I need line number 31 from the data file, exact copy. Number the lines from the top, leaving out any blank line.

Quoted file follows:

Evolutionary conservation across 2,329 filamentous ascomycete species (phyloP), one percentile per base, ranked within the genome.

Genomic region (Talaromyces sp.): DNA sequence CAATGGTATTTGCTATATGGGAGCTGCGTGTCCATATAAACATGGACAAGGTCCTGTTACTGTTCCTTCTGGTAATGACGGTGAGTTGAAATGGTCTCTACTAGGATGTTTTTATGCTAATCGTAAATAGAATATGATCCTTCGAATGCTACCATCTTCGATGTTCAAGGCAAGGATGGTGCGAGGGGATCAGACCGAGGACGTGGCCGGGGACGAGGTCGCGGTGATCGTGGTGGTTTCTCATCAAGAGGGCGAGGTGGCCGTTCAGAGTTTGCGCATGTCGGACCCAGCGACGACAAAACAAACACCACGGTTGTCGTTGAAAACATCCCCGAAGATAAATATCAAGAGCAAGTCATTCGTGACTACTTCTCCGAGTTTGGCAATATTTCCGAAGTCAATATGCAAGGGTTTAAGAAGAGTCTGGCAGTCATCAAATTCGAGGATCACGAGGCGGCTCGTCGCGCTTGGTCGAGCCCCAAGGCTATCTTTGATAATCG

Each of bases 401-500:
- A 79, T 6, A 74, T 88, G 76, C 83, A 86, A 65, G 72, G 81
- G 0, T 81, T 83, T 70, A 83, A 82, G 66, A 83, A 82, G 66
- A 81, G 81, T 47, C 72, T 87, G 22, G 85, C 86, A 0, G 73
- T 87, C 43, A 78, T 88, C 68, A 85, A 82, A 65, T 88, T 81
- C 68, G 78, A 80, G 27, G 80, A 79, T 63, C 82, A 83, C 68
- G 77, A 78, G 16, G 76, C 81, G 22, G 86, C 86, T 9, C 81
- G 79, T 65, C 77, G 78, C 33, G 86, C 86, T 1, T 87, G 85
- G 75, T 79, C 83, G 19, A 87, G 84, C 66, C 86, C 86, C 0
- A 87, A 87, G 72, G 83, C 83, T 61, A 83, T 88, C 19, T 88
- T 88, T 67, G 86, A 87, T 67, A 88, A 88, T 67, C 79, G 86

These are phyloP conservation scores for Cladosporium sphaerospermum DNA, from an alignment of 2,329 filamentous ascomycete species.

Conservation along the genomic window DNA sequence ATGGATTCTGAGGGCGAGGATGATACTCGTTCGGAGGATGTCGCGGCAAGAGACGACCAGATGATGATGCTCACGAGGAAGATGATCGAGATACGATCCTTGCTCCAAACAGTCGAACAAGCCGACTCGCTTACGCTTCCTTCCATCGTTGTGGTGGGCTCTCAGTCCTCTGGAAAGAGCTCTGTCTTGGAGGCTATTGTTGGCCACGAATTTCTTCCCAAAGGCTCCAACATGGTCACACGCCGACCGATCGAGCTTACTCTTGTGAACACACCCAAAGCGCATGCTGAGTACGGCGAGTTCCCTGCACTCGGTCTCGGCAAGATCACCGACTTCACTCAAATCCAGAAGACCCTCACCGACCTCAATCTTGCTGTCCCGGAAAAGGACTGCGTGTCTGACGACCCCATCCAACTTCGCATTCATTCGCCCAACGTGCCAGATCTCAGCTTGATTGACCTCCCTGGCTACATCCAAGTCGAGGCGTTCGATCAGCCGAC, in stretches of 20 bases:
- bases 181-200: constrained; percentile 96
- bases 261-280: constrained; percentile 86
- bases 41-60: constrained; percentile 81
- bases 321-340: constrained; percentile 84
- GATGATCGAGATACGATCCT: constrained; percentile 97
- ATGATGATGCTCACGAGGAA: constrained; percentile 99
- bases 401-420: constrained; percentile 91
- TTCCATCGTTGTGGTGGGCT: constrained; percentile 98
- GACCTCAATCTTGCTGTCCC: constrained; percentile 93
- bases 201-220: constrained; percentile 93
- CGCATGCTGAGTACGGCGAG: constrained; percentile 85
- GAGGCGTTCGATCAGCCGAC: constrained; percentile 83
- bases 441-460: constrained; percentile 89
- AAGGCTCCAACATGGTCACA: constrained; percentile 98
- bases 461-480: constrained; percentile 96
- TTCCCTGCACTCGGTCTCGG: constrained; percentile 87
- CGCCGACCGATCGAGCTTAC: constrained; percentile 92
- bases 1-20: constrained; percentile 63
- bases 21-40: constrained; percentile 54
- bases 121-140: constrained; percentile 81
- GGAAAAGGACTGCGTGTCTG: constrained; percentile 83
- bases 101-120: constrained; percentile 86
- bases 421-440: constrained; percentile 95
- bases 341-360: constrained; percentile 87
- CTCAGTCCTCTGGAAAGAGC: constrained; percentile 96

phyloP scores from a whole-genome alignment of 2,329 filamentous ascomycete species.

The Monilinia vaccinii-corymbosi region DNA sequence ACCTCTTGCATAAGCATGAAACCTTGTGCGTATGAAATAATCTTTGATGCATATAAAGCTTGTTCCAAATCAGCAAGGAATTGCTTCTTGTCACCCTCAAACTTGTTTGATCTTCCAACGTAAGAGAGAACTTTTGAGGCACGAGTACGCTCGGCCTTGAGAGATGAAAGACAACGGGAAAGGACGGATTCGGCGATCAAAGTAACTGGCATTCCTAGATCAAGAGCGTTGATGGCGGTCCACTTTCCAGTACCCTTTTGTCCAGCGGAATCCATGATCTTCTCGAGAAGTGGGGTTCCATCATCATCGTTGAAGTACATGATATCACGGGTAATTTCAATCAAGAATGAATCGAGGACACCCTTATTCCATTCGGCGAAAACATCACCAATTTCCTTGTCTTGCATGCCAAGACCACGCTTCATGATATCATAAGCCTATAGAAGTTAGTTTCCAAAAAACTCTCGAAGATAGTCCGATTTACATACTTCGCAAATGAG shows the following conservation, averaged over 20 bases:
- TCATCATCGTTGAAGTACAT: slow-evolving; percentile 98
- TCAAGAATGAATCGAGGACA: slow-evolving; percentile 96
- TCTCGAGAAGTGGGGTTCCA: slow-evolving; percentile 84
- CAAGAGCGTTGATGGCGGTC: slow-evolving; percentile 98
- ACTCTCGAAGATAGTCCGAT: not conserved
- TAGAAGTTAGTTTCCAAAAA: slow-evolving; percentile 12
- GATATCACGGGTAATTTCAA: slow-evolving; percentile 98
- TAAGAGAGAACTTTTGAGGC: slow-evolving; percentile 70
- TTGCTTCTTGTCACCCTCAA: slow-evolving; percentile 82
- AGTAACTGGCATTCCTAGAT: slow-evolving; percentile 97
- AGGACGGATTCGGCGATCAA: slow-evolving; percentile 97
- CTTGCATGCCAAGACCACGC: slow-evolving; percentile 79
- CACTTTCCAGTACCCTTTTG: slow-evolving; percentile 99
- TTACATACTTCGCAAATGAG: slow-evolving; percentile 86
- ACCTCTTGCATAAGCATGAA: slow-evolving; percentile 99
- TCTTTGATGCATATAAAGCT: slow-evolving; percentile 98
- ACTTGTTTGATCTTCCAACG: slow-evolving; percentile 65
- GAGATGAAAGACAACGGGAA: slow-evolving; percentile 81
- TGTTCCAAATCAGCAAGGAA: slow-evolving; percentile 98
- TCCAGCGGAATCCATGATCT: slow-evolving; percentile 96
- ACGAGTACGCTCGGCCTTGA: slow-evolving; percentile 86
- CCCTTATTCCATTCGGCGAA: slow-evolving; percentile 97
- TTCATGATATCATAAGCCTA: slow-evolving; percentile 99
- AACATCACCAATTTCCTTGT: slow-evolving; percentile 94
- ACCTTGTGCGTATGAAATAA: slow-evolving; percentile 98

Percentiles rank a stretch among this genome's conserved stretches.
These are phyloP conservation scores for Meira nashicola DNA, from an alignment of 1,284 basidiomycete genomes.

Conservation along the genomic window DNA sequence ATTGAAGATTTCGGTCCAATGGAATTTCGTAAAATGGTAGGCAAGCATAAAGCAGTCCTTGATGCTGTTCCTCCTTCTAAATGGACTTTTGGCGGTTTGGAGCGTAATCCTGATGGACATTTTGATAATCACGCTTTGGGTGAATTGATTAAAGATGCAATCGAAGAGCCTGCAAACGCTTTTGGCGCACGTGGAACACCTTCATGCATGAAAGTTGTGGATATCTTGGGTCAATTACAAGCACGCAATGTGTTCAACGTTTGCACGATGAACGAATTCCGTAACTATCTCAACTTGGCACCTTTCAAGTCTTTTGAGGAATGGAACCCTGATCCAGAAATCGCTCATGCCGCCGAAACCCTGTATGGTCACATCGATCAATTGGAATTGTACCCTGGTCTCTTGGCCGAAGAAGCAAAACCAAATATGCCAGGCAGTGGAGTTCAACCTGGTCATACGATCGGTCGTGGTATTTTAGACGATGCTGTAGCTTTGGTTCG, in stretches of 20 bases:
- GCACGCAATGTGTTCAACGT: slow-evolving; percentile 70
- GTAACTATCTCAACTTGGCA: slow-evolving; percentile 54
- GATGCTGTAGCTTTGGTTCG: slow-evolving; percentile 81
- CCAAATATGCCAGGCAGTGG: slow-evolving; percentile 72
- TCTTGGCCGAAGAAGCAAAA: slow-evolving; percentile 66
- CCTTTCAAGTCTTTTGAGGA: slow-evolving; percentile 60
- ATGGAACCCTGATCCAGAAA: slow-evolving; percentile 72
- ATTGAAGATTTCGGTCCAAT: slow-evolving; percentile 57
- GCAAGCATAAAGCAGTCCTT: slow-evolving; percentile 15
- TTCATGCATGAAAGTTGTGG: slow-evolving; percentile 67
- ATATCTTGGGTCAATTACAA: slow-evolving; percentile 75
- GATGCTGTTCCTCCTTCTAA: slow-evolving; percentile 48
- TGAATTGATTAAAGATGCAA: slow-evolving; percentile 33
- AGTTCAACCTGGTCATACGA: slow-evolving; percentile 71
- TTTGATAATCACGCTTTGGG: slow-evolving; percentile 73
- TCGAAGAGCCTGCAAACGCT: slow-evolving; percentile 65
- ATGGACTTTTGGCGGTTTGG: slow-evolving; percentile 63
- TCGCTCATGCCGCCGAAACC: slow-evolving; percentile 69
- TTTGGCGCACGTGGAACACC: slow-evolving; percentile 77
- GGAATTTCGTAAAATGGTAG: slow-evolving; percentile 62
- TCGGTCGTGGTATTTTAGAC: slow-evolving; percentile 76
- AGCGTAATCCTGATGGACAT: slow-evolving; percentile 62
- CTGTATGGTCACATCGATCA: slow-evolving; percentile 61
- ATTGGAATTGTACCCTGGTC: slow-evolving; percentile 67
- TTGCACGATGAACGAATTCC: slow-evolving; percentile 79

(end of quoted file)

- TTCCCTGCACTCGGTCTCGG: constrained; percentile 87